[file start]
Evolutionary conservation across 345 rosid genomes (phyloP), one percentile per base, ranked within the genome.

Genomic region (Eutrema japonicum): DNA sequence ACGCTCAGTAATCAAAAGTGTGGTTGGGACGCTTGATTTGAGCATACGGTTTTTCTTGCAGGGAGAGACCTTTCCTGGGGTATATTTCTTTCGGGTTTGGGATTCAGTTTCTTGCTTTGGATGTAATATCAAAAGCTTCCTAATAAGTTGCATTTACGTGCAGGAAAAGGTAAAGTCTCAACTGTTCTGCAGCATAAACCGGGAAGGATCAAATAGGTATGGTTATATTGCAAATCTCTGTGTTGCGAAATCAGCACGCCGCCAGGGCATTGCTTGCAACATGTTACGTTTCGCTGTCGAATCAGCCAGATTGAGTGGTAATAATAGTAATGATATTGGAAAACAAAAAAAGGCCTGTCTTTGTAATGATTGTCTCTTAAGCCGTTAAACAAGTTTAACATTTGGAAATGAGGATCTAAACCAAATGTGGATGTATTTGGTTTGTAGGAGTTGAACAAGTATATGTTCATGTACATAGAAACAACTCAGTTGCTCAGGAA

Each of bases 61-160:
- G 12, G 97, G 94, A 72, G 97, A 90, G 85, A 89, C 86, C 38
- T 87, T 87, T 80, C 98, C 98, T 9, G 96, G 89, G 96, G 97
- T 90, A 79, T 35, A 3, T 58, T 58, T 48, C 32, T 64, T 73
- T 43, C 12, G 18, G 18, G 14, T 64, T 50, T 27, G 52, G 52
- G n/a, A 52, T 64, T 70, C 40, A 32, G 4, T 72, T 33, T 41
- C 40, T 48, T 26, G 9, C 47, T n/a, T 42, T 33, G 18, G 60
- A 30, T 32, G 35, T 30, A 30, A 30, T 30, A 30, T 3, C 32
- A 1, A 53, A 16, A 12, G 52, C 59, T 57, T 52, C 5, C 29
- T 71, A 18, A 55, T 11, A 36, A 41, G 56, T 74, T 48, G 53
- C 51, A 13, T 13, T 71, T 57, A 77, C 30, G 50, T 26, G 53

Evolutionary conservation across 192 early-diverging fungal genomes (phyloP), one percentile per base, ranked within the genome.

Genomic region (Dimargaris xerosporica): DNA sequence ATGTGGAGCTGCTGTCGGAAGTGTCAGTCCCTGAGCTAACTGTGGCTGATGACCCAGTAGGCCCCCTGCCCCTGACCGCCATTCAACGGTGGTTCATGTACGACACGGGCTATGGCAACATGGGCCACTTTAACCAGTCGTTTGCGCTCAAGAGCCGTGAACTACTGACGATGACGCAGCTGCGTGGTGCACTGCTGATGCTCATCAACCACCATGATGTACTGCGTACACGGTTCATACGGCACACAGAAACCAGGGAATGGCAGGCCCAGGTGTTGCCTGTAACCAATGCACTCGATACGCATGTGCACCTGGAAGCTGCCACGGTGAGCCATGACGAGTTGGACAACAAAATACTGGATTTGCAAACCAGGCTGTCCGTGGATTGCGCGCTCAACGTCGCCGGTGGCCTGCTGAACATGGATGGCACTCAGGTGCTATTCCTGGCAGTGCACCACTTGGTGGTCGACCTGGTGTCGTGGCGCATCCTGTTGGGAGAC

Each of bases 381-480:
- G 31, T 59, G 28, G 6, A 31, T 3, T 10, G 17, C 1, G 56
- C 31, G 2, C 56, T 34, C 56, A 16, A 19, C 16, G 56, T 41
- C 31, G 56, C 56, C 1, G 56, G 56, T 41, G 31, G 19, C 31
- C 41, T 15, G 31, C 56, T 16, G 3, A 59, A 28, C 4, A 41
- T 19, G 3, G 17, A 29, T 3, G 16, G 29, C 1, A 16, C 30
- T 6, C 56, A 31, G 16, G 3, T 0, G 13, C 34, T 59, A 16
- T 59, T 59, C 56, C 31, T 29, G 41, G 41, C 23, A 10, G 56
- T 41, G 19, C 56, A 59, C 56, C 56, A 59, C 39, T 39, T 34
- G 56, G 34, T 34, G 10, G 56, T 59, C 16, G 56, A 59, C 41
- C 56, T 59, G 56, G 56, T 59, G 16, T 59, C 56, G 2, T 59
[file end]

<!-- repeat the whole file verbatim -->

Evolutionary conservation across 345 rosid genomes (phyloP), one percentile per base, ranked within the genome.

Genomic region (Eutrema japonicum): DNA sequence ACGCTCAGTAATCAAAAGTGTGGTTGGGACGCTTGATTTGAGCATACGGTTTTTCTTGCAGGGAGAGACCTTTCCTGGGGTATATTTCTTTCGGGTTTGGGATTCAGTTTCTTGCTTTGGATGTAATATCAAAAGCTTCCTAATAAGTTGCATTTACGTGCAGGAAAAGGTAAAGTCTCAACTGTTCTGCAGCATAAACCGGGAAGGATCAAATAGGTATGGTTATATTGCAAATCTCTGTGTTGCGAAATCAGCACGCCGCCAGGGCATTGCTTGCAACATGTTACGTTTCGCTGTCGAATCAGCCAGATTGAGTGGTAATAATAGTAATGATATTGGAAAACAAAAAAAGGCCTGTCTTTGTAATGATTGTCTCTTAAGCCGTTAAACAAGTTTAACATTTGGAAATGAGGATCTAAACCAAATGTGGATGTATTTGGTTTGTAGGAGTTGAACAAGTATATGTTCATGTACATAGAAACAACTCAGTTGCTCAGGAA

Each of bases 61-160:
- G 12, G 97, G 94, A 72, G 97, A 90, G 85, A 89, C 86, C 38
- T 87, T 87, T 80, C 98, C 98, T 9, G 96, G 89, G 96, G 97
- T 90, A 79, T 35, A 3, T 58, T 58, T 48, C 32, T 64, T 73
- T 43, C 12, G 18, G 18, G 14, T 64, T 50, T 27, G 52, G 52
- G n/a, A 52, T 64, T 70, C 40, A 32, G 4, T 72, T 33, T 41
- C 40, T 48, T 26, G 9, C 47, T n/a, T 42, T 33, G 18, G 60
- A 30, T 32, G 35, T 30, A 30, A 30, T 30, A 30, T 3, C 32
- A 1, A 53, A 16, A 12, G 52, C 59, T 57, T 52, C 5, C 29
- T 71, A 18, A 55, T 11, A 36, A 41, G 56, T 74, T 48, G 53
- C 51, A 13, T 13, T 71, T 57, A 77, C 30, G 50, T 26, G 53

Evolutionary conservation across 192 early-diverging fungal genomes (phyloP), one percentile per base, ranked within the genome.

Genomic region (Dimargaris xerosporica): DNA sequence ATGTGGAGCTGCTGTCGGAAGTGTCAGTCCCTGAGCTAACTGTGGCTGATGACCCAGTAGGCCCCCTGCCCCTGACCGCCATTCAACGGTGGTTCATGTACGACACGGGCTATGGCAACATGGGCCACTTTAACCAGTCGTTTGCGCTCAAGAGCCGTGAACTACTGACGATGACGCAGCTGCGTGGTGCACTGCTGATGCTCATCAACCACCATGATGTACTGCGTACACGGTTCATACGGCACACAGAAACCAGGGAATGGCAGGCCCAGGTGTTGCCTGTAACCAATGCACTCGATACGCATGTGCACCTGGAAGCTGCCACGGTGAGCCATGACGAGTTGGACAACAAAATACTGGATTTGCAAACCAGGCTGTCCGTGGATTGCGCGCTCAACGTCGCCGGTGGCCTGCTGAACATGGATGGCACTCAGGTGCTATTCCTGGCAGTGCACCACTTGGTGGTCGACCTGGTGTCGTGGCGCATCCTGTTGGGAGAC

Each of bases 381-480:
- G 31, T 59, G 28, G 6, A 31, T 3, T 10, G 17, C 1, G 56
- C 31, G 2, C 56, T 34, C 56, A 16, A 19, C 16, G 56, T 41
- C 31, G 56, C 56, C 1, G 56, G 56, T 41, G 31, G 19, C 31
- C 41, T 15, G 31, C 56, T 16, G 3, A 59, A 28, C 4, A 41
- T 19, G 3, G 17, A 29, T 3, G 16, G 29, C 1, A 16, C 30
- T 6, C 56, A 31, G 16, G 3, T 0, G 13, C 34, T 59, A 16
- T 59, T 59, C 56, C 31, T 29, G 41, G 41, C 23, A 10, G 56
- T 41, G 19, C 56, A 59, C 56, C 56, A 59, C 39, T 39, T 34
- G 56, G 34, T 34, G 10, G 56, T 59, C 16, G 56, A 59, C 41
- C 56, T 59, G 56, G 56, T 59, G 16, T 59, C 56, G 2, T 59